Related to this, I have a process where I loop to determine what the price will be if an RSI value hits a certain level by the end of the bar. To do this I create a price variable to store a copy of the close which the RSI uses in my studies. It is called BarsEndPrice10Sec. I have a loop that changes this price and feeds it into the standard RSI function until the resulting RSI reaches this target (my entry point actually). That way I can know what my entry point will be in actual price. What is tricky about it is at the very bottom of the study when BarStatus=2 occurs I have to reset that copy of the closing price to the actual closing price. If I do not do this what I mentioned in the first paragraph above will kick in and thse work fields in the series RSI function will get all screwed up when they are stored for the square brackets historic reference and the RSI will no longer calculate properly. Here is the final statement in my study to fix it so the RSI work fields are stored correctly in the series function process.

if BarStatus = 2 then
begin
BarsEndPrice10Sec = Close;
BarsEndRSI10Sec = RSI(BarsEndPrice10Sec,14);
end;

It is a good thing to know because it can take a while before one realizes they have to do the reset on BarStatus=2

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Postby janus » 04 May 2010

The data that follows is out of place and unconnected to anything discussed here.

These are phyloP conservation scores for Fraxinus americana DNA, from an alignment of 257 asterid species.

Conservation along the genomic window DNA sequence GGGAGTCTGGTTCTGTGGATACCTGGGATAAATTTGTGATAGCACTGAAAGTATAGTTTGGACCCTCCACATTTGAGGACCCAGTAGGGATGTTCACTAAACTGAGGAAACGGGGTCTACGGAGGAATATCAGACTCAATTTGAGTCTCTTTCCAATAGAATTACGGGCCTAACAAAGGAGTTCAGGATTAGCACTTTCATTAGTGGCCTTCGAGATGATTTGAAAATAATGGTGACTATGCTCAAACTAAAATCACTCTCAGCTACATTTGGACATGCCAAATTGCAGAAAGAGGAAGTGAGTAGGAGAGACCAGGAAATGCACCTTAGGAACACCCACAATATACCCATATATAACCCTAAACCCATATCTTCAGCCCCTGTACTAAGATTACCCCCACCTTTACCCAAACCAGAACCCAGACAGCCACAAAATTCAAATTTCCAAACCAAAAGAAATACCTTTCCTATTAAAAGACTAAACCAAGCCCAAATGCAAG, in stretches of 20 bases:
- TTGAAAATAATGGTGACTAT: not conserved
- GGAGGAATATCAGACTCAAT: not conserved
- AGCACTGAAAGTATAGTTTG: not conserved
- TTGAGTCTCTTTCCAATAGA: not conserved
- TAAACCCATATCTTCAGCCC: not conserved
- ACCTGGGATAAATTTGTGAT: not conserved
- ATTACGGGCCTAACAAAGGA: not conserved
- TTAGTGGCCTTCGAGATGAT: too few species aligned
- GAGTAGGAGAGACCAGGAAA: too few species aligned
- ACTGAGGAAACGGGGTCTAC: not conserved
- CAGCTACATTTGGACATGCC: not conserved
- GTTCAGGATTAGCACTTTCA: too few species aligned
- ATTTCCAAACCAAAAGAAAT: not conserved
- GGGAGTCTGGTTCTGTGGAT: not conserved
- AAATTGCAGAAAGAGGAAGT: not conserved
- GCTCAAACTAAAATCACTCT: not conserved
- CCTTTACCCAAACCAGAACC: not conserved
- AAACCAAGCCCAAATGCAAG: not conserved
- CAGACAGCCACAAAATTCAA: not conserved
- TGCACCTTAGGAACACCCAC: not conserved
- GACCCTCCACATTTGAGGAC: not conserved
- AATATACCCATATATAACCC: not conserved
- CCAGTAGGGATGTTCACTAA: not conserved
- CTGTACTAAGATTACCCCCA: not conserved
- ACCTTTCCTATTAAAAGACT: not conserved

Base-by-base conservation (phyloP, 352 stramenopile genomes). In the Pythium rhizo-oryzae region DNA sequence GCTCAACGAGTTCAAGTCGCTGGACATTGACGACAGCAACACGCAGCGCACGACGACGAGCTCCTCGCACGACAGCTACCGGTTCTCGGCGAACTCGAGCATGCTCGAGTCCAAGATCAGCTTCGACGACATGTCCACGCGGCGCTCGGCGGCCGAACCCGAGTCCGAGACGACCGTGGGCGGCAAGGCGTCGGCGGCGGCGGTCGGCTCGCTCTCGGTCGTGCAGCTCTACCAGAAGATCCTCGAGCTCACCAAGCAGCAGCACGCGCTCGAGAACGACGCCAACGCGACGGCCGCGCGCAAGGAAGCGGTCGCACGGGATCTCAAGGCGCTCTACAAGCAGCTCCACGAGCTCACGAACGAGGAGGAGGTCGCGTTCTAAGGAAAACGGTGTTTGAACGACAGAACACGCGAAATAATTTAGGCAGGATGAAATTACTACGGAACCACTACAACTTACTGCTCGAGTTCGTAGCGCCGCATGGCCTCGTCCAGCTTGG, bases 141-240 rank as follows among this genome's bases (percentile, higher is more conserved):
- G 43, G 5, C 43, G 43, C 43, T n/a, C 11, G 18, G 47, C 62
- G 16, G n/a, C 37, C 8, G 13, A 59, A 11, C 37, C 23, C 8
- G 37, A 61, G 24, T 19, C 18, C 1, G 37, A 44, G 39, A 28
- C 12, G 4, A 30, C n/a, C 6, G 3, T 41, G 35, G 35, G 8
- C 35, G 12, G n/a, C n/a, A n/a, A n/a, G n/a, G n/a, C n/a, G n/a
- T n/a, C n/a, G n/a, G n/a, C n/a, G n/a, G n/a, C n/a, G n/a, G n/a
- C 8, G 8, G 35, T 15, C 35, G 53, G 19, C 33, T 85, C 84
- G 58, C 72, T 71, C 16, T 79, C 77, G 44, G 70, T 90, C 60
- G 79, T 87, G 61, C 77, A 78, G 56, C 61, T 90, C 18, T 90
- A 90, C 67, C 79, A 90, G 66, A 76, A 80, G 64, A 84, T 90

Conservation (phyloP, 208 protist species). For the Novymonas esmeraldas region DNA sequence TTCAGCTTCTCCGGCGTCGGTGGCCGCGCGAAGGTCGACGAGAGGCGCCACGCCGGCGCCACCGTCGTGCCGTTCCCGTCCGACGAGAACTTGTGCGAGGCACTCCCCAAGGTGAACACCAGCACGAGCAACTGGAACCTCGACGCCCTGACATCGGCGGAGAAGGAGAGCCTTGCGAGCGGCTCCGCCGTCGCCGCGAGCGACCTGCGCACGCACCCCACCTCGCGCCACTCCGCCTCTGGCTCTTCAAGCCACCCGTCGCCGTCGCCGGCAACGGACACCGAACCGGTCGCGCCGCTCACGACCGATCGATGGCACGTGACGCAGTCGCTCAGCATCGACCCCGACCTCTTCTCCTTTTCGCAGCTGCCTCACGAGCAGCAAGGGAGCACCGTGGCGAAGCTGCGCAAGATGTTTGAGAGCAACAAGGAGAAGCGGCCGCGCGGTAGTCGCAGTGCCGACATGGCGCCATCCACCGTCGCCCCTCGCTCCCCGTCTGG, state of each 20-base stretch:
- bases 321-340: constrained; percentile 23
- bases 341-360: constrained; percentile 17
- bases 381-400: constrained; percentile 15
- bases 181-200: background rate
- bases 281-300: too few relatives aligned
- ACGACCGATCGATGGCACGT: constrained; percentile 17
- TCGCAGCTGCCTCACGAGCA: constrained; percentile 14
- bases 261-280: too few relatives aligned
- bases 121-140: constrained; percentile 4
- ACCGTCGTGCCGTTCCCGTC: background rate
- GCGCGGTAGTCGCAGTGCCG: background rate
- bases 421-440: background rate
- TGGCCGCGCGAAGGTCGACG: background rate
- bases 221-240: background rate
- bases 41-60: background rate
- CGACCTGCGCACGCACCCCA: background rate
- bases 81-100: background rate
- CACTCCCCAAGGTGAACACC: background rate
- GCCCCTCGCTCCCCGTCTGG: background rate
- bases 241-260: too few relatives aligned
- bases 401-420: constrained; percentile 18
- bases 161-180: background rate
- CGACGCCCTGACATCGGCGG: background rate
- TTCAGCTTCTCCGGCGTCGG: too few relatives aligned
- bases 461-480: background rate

What I discovered about series functions is that if you have a work variable defined only in that function it will store that work field such that you can go back in time with the square brackets. The RSI function relies on this.


Yes, that's the purpose of a series function. I don't think there's any other purpose of making a function of type series as distinct from simple. However, I stay away from using series functions - it's a very bad programming feature IMHO. I might call the same function more than once in a study based on certain conditions. If the function is a series type, it would be called forcibly several times per bar (once for each time it's declared) regardless of the conditional tests I apply. So, to maintain my programming sanity I always use simple functions. If I need to access historical values of local variables in a function, I declare them in the main study and define the corresponding input variable in the function as a series type (eg, NumericSeries). By doing this it no longer is a local variable but I see no problem with this. If I have a lot of these variables, I store them in an array instead. That way I can pass a batch of variables in one go. It also makes it easy to share them with other functions, which I do very often.